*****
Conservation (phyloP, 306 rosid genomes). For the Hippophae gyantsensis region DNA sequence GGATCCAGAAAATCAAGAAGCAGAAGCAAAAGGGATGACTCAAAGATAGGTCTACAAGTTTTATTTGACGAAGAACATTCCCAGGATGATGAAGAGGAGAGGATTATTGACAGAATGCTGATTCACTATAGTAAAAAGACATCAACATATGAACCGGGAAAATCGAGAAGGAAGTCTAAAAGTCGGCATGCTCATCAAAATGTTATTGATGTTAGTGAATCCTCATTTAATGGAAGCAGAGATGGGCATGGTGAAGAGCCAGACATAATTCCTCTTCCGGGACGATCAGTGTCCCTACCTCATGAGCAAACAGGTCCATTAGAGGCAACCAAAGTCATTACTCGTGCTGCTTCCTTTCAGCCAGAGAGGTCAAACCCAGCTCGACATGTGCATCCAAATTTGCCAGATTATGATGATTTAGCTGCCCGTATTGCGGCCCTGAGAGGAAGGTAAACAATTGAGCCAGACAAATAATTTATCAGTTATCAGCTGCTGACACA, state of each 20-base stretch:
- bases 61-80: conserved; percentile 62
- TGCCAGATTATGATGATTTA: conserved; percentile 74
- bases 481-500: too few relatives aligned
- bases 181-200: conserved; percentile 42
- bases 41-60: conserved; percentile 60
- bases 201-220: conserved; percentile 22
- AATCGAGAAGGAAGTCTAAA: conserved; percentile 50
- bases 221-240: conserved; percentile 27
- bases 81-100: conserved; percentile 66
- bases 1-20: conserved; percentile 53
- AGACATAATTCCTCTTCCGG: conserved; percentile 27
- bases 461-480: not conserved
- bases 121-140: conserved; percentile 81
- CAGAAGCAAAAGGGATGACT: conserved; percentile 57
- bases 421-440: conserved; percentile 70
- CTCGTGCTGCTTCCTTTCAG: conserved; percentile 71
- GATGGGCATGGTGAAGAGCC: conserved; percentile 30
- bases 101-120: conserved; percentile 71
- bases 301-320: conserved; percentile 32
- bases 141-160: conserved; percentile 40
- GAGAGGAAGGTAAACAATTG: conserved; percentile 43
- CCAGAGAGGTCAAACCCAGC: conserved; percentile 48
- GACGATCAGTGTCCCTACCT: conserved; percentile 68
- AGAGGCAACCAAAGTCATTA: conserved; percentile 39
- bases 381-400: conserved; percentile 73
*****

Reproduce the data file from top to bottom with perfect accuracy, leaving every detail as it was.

Conservation (phyloP, 306 rosid genomes). For the Hippophae gyantsensis region DNA sequence GGATCCAGAAAATCAAGAAGCAGAAGCAAAAGGGATGACTCAAAGATAGGTCTACAAGTTTTATTTGACGAAGAACATTCCCAGGATGATGAAGAGGAGAGGATTATTGACAGAATGCTGATTCACTATAGTAAAAAGACATCAACATATGAACCGGGAAAATCGAGAAGGAAGTCTAAAAGTCGGCATGCTCATCAAAATGTTATTGATGTTAGTGAATCCTCATTTAATGGAAGCAGAGATGGGCATGGTGAAGAGCCAGACATAATTCCTCTTCCGGGACGATCAGTGTCCCTACCTCATGAGCAAACAGGTCCATTAGAGGCAACCAAAGTCATTACTCGTGCTGCTTCCTTTCAGCCAGAGAGGTCAAACCCAGCTCGACATGTGCATCCAAATTTGCCAGATTATGATGATTTAGCTGCCCGTATTGCGGCCCTGAGAGGAAGGTAAACAATTGAGCCAGACAAATAATTTATCAGTTATCAGCTGCTGACACA, state of each 20-base stretch:
- bases 61-80: conserved; percentile 62
- TGCCAGATTATGATGATTTA: conserved; percentile 74
- bases 481-500: too few relatives aligned
- bases 181-200: conserved; percentile 42
- bases 41-60: conserved; percentile 60
- bases 201-220: conserved; percentile 22
- AATCGAGAAGGAAGTCTAAA: conserved; percentile 50
- bases 221-240: conserved; percentile 27
- bases 81-100: conserved; percentile 66
- bases 1-20: conserved; percentile 53
- AGACATAATTCCTCTTCCGG: conserved; percentile 27
- bases 461-480: not conserved
- bases 121-140: conserved; percentile 81
- CAGAAGCAAAAGGGATGACT: conserved; percentile 57
- bases 421-440: conserved; percentile 70
- CTCGTGCTGCTTCCTTTCAG: conserved; percentile 71
- GATGGGCATGGTGAAGAGCC: conserved; percentile 30
- bases 101-120: conserved; percentile 71
- bases 301-320: conserved; percentile 32
- bases 141-160: conserved; percentile 40
- GAGAGGAAGGTAAACAATTG: conserved; percentile 43
- CCAGAGAGGTCAAACCCAGC: conserved; percentile 48
- GACGATCAGTGTCCCTACCT: conserved; percentile 68
- AGAGGCAACCAAAGTCATTA: conserved; percentile 39
- bases 381-400: conserved; percentile 73